Blueprints are a powerful tool that can be used for pushing content from one course into one or more other courses. They give you the option of locking individual pieces of content in the blueprint course to restrict editing capability for that content in other courses. They are great for distributing template content and/or locked down content to lots of courses at once. They are also a great tool for teacher/instructor collaboration and content development.
Blueprints require an admin permission to initiate a sync from the blueprint course to its associated course(s) and to connect associated courses to the blueprint. However, teachers and course designers can be enrolled in the blueprint course for the creation of the course content.
There are lots of reasons why you might want to consider using blueprint courses for distributing course content.
Here are some of the benefits of Blueprint courses that we’ll dive into:
Using Blueprint courses is a great way of setting up templates to send out to multiple courses all at once. This can be in the form of templates that you intend to be edited by the teachers in the associated course(s) or with the intention of locking down the content so that it cannot be edited. They are also a great tool for getting teachers and instructors to collaborate on building course content.
Another benefit is that there is no restriction on teachers adding their own class content to the associated courses that they are using to deliver teaching and learning to students. One thing to note is that the associated courses are all totally separate courses in Canvas. So, if you have courses where you would like to aggregate analytics in the Canvas interface across the classes for the course, you may want to consider using Sections to enrol classes into a single Canvas course instead. You can aggregate the data from multiple courses using Canvas Data or the API, but this requires people with the appropriate skills to create the reports and queries to aggregate the data in a way that works for you, which many institutions don’t have the expertise or resources to do.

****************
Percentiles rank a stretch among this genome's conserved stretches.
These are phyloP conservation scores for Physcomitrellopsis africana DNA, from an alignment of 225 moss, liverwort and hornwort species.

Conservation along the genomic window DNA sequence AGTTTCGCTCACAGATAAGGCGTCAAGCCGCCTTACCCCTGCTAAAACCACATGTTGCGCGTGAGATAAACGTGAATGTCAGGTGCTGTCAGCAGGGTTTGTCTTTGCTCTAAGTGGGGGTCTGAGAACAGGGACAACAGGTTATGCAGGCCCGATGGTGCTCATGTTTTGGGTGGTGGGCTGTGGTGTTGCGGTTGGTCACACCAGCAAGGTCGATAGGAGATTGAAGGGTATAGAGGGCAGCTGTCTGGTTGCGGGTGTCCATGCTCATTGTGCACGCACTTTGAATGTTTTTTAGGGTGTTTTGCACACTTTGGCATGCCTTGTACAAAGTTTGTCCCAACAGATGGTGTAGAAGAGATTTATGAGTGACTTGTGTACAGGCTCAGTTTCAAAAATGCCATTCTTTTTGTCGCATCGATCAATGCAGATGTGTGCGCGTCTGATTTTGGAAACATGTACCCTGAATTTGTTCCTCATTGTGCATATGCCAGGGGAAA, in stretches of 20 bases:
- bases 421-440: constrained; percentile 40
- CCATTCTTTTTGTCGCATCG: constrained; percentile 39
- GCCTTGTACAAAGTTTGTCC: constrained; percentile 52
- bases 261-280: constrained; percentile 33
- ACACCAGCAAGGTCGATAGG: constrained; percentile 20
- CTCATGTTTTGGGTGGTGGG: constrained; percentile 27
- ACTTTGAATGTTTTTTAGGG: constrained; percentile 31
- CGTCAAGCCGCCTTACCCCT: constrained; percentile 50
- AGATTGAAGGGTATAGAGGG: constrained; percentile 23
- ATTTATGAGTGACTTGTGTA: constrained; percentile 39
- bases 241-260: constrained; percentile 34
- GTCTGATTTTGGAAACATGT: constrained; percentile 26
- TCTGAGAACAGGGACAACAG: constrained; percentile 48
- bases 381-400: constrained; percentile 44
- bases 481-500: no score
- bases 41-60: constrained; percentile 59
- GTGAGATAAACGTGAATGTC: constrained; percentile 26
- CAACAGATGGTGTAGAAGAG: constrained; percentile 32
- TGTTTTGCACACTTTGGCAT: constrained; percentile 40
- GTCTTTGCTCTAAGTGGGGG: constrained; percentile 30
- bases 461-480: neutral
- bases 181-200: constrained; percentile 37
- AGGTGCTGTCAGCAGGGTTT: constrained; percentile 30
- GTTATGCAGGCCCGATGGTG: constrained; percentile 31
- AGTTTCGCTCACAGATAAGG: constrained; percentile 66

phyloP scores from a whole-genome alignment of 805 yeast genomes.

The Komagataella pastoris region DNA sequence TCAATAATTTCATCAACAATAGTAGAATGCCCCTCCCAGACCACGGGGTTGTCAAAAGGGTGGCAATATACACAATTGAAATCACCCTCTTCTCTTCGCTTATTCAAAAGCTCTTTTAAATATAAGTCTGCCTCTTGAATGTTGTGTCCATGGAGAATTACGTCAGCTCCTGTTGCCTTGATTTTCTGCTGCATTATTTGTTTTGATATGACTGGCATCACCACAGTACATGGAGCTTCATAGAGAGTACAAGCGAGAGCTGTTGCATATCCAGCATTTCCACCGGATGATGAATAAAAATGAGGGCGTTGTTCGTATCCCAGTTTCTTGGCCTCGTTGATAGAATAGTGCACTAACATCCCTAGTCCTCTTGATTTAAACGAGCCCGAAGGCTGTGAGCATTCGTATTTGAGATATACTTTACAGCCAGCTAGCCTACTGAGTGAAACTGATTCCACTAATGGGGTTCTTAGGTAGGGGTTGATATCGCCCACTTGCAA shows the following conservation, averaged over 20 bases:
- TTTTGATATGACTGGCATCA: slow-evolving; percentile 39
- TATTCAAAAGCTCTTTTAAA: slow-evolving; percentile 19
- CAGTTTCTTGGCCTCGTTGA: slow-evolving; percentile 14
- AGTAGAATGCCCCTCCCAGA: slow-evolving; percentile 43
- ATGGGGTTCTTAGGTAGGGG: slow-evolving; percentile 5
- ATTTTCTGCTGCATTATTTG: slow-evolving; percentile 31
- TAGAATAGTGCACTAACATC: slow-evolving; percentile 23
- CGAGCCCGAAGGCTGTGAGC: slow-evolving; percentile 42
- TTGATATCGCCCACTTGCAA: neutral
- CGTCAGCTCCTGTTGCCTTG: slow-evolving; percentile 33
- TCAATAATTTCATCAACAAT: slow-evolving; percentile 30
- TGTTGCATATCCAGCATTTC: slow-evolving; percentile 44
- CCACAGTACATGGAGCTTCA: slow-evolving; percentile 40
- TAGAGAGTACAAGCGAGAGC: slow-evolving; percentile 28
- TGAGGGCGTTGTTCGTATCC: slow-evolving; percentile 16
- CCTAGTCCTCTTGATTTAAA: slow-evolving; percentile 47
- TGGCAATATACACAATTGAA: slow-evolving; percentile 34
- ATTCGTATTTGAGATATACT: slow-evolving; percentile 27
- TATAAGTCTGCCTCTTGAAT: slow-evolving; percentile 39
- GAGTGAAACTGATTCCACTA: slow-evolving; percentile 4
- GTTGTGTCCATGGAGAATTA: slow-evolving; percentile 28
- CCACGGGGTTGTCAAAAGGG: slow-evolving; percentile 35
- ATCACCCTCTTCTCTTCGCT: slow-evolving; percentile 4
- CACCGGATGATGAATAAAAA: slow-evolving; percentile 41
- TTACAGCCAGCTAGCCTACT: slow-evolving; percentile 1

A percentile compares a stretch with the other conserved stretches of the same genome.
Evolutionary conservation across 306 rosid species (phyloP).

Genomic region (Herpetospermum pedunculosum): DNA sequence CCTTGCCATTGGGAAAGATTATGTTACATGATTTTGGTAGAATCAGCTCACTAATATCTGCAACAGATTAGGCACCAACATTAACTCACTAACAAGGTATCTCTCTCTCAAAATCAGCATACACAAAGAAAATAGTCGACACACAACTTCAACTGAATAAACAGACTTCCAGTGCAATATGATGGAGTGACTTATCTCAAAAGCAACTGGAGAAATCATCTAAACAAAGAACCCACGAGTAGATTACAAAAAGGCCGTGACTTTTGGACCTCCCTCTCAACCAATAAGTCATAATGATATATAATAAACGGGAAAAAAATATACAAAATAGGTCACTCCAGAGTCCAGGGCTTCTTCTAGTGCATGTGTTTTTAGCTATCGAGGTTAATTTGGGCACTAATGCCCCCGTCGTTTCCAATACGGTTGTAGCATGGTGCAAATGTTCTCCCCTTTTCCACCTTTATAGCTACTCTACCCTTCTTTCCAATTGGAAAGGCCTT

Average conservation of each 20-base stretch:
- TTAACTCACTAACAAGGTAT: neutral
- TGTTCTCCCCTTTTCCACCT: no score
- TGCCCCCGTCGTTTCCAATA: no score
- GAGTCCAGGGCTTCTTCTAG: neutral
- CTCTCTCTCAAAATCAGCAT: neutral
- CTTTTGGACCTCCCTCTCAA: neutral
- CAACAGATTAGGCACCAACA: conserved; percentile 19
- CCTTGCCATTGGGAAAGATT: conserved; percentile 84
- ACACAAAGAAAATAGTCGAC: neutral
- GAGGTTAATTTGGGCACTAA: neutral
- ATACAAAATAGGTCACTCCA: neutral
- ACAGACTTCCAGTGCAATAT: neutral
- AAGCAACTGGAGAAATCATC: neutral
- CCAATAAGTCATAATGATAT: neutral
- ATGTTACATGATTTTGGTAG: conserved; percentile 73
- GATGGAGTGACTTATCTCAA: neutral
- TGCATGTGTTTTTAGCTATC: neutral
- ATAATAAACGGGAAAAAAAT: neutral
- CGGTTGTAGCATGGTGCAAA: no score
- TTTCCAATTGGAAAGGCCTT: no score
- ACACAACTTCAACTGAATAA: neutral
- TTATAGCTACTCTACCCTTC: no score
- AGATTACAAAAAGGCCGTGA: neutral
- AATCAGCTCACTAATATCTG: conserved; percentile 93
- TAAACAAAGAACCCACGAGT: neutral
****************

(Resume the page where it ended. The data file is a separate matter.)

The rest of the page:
If you follow the sections route, then be mindful that all of the students enrolled in the course will see all of the regular course content, even if some of it is intended for only one of the classes in the course. However, this may or may not be an issue for you and we have seen many institutions successfully use sections to create multiple classes within a single course. You also still have the capability to differentiate assessable content (such as assignments, quizzes, graded discussions, etc) by section - it’s only the regular, non-assessable course content that is visible to all of the students enrolled in the course. Either way, we recommend that you contact your Customer Success Manager (CSM) to discuss which option might be best for your institution. Sections and Blueprints are not mutually exclusive though. You can still have a separate Blueprint course connected to the course you’re actually running with students in it that you use for developing the content for the next time you run the course.
Blueprints allow you to send course content to the associated courses, but you can choose whether that content is locked or unlocked. It is important to note that locking a piece of content means that the content item is locked according to the lock settings for the Blueprint course. For example, you can choose whether the content on the page is locked, if the points associated with an assignment are locked, if the due dates or availability dates are locked or a combination of all of these. Also important to note is that items are locked one by one - you cannot lock a module, just individual items within a module. Locked content can not be deleted from associated courses.